Want to know more about Sky's new TV Head over to our What is Sky Glass explainer. Or, finish your TV setup with one of our best indoor TV aerials, or take a look at our top Disney Plus offers this month.
Sometimes the best way to watch your favorite sports team is in the living room, with a few friends around and the game streaming on your TV. Although manufacturers don't focus on making their TVs only for sports, many modern 4k TVs have good all-around performance making them suitable for watching sports. When looking for the best TV for watching sports, you'll want to look for great motion handling and good gray uniformity. If you tend to watch games in a bright room, peak brightness and reflection handling are important, and you'll want a TV with a wide viewing angle if you watch in a wide seating area.
The best TV for sports we've tested is the Samsung S95B OLED. It has an incredibly wide viewing angle, making it a perfect choice for watching the big game with a large group of friends in a wide seating arrangement, as everyone will see the same thing. No more fighting over the best spot on the couch, as the image remains consistent even at a very wide angle. In addition to the wide viewing angle, the S95B has a near-instantaneous response time, so fast-moving players and balls are crystal-clear, with no distracting motion blur behind them.
It has an okay frequency response and gets decently loud, so you don't necessarily need an external sound system if you're throwing a party. On the other hand, it has a narrow viewing angle, so if you are throwing a party, it's best to enjoy it directly in front. Those watching from the sides will see a faded and washed-out image, so it's a bit worse than the Samsung QN90B QLED because of that.
The best LED TV we've tested in the budget category is the TCL 5 Series/S555 2022 QLED. It's a good TV for watching sports, with good picture quality and high peak brightness. It can handle moderate amounts of glare in a bright room but has worse reflection handling than the Hisense U8H, so it's not as good in a bright room. Uniform areas like the playing field look good thanks to its decent gray uniformity, and it has a quick response time, so fast-moving objects (like the players) are clear and easy to make out.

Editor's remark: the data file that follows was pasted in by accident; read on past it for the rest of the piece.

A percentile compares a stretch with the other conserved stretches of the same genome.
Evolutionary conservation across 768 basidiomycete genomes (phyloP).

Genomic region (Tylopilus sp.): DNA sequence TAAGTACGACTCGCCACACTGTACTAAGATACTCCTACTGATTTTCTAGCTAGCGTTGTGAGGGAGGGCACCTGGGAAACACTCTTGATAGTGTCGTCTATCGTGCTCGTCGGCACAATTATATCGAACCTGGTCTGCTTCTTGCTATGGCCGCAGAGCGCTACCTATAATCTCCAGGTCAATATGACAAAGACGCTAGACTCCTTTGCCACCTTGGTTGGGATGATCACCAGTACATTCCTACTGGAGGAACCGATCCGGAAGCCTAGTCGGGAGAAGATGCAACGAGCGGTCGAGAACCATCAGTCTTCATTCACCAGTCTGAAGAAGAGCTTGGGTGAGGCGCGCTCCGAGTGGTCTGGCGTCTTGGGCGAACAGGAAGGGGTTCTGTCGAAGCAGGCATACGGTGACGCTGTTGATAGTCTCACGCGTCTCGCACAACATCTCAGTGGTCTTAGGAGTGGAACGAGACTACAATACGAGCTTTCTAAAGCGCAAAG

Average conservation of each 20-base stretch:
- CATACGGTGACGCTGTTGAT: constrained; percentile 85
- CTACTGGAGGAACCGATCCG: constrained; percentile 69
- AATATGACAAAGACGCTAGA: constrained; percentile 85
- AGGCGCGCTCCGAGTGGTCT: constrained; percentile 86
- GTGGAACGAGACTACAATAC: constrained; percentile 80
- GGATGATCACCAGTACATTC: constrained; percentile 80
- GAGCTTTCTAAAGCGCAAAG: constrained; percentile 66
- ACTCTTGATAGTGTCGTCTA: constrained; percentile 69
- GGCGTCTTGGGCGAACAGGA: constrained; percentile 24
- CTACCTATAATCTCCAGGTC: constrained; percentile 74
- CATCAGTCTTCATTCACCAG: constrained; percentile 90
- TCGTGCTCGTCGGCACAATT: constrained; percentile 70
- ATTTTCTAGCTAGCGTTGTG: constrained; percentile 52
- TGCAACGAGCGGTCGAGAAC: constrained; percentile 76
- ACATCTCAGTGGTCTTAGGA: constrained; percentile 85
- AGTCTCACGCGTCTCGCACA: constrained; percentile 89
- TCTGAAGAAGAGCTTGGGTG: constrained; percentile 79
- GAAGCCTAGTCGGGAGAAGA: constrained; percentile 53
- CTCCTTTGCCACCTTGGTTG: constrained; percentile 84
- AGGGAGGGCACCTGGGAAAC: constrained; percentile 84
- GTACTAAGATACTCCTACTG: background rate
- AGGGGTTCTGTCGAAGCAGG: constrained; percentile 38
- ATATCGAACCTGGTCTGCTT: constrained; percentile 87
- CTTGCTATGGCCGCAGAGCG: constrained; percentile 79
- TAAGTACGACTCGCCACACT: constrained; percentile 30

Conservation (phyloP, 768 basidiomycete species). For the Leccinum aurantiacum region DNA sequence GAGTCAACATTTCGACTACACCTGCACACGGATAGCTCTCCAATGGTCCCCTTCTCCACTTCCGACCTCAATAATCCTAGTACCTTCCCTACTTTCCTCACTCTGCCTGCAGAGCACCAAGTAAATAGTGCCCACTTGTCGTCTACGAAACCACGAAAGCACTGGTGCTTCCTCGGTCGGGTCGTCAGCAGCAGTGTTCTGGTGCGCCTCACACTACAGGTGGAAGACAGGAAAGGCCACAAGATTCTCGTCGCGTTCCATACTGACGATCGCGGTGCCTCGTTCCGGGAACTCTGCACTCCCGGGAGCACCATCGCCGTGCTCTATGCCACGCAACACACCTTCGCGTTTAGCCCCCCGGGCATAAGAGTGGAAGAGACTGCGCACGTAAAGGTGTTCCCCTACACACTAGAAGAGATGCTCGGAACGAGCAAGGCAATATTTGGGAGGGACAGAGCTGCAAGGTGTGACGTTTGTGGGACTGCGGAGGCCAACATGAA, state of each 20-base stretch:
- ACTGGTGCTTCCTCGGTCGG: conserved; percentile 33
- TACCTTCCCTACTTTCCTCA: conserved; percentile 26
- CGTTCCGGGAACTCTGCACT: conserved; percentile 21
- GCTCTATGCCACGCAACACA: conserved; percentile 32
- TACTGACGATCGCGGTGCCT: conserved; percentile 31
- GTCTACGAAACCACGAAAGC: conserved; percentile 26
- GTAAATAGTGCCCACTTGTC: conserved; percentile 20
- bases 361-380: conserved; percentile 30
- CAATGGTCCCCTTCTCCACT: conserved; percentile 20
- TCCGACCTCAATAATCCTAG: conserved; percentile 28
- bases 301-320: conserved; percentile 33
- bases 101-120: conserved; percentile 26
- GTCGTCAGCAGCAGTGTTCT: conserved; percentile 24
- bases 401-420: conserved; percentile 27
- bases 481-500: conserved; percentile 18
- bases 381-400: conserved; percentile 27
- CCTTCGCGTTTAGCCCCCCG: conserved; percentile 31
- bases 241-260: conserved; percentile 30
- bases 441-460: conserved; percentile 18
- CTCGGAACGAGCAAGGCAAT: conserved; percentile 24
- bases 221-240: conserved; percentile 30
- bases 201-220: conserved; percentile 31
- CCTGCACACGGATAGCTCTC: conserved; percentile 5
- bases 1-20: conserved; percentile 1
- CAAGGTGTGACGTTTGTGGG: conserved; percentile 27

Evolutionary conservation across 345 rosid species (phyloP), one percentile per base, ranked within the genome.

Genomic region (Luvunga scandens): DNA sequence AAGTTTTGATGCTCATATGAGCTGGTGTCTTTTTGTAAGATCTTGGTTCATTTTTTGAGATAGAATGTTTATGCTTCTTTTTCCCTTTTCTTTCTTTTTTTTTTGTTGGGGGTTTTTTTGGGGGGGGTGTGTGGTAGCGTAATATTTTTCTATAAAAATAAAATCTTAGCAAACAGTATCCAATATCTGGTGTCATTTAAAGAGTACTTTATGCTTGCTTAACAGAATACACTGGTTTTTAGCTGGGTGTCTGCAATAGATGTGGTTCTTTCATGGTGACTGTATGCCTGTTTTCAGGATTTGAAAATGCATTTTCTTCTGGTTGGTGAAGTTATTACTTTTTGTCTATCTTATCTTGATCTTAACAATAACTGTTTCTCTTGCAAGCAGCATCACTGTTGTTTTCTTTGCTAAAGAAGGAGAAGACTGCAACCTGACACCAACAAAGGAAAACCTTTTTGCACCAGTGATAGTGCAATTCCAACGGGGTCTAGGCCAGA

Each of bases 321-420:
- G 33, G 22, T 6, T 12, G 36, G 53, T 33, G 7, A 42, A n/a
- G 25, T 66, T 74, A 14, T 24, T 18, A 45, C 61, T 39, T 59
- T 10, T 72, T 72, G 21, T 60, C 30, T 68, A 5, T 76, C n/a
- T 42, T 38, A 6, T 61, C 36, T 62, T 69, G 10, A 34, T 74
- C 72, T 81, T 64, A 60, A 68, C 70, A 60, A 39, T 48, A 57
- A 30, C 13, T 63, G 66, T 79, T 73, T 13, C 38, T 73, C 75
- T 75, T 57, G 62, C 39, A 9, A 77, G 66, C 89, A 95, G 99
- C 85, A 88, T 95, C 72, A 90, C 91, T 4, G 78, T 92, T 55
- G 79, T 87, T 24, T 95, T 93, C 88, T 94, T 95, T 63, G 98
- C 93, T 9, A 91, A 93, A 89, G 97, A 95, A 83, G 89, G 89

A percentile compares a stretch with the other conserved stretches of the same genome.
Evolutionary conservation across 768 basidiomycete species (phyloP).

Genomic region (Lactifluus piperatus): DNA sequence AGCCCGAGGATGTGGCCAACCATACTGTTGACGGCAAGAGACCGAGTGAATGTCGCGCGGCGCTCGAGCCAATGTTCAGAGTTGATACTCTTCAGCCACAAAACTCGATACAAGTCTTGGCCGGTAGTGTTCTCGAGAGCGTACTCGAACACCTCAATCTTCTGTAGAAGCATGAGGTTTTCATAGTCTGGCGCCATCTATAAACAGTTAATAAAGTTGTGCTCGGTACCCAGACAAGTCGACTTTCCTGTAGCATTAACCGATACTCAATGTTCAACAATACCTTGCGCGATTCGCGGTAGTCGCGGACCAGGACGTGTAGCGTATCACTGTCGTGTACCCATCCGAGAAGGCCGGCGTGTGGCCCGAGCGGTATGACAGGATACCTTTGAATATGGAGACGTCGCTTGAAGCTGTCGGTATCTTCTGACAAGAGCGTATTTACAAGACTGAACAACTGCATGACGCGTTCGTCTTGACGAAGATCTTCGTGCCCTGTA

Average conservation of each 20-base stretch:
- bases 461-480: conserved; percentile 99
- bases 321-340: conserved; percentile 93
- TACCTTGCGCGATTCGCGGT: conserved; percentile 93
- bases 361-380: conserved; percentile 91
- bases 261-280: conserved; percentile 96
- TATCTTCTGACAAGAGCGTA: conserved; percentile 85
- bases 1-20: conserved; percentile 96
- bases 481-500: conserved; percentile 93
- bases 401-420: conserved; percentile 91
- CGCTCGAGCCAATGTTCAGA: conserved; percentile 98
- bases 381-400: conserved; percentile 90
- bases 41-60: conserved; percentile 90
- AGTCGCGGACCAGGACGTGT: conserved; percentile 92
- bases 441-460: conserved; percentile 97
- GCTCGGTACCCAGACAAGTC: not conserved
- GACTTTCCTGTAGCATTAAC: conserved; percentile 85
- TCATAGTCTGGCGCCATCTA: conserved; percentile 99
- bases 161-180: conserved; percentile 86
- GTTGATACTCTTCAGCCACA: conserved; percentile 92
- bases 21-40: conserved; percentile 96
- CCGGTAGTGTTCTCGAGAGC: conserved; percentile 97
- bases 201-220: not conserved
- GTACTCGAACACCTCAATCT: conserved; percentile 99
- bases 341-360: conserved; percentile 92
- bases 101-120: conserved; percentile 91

The LG UP8000 is the best budget TV for sports if you have a wide seating area. Most variants have an IPS-type panel with a wide viewing angle, so unlike the TCL 5 Series/S555 2022 QLED, the image looks the same if you're watching it from the sides, making it a good choice for watching the big game with a large group of people. However, the 50, 60, and 70-inch models use a different panel type with a worse viewing angle, meaning they perform differently.
Our recommendations above are what we think are currently the best TVs to watch sports for most people in each price range. We factor in the price (a cheaper TV wins over a pricier one if the difference isn't worth it), feedback from our visitors, and availability (no TVs that are difficult to find or almost out of stock everywhere).
Our advice would have traditionally always been that you will get the best experience from plugging into a monitor, but there are a couple of benefits to picking a TV as your primary display. For a start, a gaming TV, with a 120Hz refresh rate and high-quality HDR, will be noticeably brighter than your typical gaming monitor.
It's true, the best gaming TV can now offer you an excellent gaming experience. Whereas once there was a very clear divide between a TV and, say, the best gaming monitor (opens in new tab), we've seen the gap close over the years. The latest panels from Samsung and LG offer speedy refresh rates, snappy response times and look absolutely gorgeous, all at the same time.
Most high-end TVs today come with OLED panels, and these self-emitting pixels deliver exceptional contrast and color. They're often referred to as having infinite contrast ratio, and that makes them a great fit for gaming where dark and light scenes can be washed out without pricey backlighting tech on modern panels. OLED panels are starting to arrive in gaming monitors, but most of the time these are the same panels used in the best gaming TVs cut-down to size.
This is a 4K TV, which shouldn't come as a surprise. 8K TVs are available, but we'd need a lot more powerful graphics cards than even the RTX 4090 to really make the most of them. For now, a 4K TV is best suited to our needs, and this one is capable of running at 120Hz to sweeten the deal for us gamers.
You could argue back and fourth about which TV is best, the LG C2 or the Samsung S95B, but both are extremely good OLED TVs. The LG delivers some of the most impressive color you'll ever see on a screen, and its game-friendly UI means you can get the benefits of extremely low response times and cloud gaming all on one thin and good-looking screen.